An integral part of the publicity campaign launched way back in 1890 that went on straight through to the ‘60s, the Coca-Cola Girls have always been pushed as an ideal of womanhood. Initially reserved and modest, these blond stars of TV adverts and billboards far and wide, had a significant impact on visual language and even the landscape! For Alex Katz - who has placed them at the centre of an exhibition at the Timothy Taylor - they are optimistic figures who, at the same time, pack quite a dose of nostalgia. And here they are, represented by the artist at the centre of a choreographed dance, now with the left arm raised, now with the head tilted to the right, with their fleeting gestures, all gathered in a sort of dynamic sequence. Repetition is a key to the working process of Katz. His paintings, lacking sentimentalism, don’t touch the character or humour of the subject, but, instead, emphasise the style, the inclination of a moment.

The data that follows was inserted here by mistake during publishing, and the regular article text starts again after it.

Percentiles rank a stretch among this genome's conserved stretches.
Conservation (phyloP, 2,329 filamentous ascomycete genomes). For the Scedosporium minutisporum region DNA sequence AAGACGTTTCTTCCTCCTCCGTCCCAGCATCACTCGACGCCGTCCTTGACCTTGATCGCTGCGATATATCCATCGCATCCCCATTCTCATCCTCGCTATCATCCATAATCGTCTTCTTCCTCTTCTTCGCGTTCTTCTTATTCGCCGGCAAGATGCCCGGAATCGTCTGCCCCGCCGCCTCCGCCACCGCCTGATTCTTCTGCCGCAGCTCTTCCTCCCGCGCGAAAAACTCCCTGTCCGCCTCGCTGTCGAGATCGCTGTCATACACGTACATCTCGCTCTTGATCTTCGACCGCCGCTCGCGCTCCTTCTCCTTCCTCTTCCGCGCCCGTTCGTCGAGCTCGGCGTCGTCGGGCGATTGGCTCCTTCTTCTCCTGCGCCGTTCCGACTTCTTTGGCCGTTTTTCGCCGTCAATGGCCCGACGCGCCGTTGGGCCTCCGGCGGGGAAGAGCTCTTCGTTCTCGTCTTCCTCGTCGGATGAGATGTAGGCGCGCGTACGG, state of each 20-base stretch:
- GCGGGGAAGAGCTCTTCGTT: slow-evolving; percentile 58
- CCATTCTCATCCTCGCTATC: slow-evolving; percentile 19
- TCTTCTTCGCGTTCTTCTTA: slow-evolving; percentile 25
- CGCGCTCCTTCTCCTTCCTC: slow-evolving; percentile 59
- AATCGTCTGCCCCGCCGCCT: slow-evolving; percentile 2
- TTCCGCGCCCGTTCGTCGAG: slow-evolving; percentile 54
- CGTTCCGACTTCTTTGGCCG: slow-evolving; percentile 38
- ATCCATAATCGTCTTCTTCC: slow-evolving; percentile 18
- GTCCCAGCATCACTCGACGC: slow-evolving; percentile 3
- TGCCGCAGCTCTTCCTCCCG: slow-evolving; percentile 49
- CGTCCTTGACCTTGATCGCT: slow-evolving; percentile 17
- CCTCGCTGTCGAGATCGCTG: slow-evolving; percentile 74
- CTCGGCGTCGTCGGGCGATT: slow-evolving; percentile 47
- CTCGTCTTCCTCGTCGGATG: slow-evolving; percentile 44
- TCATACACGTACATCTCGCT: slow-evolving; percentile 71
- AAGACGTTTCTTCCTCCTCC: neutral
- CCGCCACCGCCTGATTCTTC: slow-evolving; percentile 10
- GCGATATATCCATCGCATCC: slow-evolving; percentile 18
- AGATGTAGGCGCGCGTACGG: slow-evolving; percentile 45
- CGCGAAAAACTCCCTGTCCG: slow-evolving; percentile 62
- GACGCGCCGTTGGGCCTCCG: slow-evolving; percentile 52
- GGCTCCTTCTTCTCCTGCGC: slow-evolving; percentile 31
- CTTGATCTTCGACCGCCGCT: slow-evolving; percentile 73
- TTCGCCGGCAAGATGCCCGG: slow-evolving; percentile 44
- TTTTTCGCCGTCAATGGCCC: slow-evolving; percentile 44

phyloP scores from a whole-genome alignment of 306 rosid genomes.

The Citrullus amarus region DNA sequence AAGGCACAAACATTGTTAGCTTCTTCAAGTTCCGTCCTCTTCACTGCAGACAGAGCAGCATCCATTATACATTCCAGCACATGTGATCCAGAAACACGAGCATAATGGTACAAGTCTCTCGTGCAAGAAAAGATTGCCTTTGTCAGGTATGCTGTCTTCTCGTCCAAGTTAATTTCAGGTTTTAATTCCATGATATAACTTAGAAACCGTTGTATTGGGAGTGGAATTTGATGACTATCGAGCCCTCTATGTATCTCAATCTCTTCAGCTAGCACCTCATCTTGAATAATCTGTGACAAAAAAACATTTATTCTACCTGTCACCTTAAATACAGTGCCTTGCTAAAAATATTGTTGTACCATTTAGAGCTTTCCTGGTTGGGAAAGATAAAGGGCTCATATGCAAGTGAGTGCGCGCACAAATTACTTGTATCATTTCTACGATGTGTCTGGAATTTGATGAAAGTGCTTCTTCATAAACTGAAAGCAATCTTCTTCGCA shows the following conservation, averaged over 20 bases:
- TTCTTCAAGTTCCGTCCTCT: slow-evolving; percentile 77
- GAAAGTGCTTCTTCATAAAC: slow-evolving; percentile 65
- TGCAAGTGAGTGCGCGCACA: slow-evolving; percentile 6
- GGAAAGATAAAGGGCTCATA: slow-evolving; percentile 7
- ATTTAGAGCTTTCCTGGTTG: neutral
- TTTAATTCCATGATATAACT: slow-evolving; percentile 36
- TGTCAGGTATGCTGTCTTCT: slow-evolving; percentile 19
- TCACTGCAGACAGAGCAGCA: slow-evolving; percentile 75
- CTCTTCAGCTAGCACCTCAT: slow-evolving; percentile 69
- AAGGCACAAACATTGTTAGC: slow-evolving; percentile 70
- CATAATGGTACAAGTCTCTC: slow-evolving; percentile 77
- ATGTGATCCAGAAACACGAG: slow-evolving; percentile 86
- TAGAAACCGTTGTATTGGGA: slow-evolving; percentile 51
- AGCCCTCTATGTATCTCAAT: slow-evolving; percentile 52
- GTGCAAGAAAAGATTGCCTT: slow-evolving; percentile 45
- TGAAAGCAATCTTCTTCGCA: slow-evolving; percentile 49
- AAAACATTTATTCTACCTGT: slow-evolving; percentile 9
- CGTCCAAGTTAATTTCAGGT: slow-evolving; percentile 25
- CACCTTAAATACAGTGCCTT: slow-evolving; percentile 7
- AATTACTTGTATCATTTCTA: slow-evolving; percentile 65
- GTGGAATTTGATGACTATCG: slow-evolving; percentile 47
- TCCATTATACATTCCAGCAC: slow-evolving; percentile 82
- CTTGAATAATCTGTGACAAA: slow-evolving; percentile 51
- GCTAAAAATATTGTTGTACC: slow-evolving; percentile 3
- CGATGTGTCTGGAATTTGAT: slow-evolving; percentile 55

At the Gielgud Theatre, the latest production by Marianne Elliott - great returns, a flood of emotions and a phenomenal cast.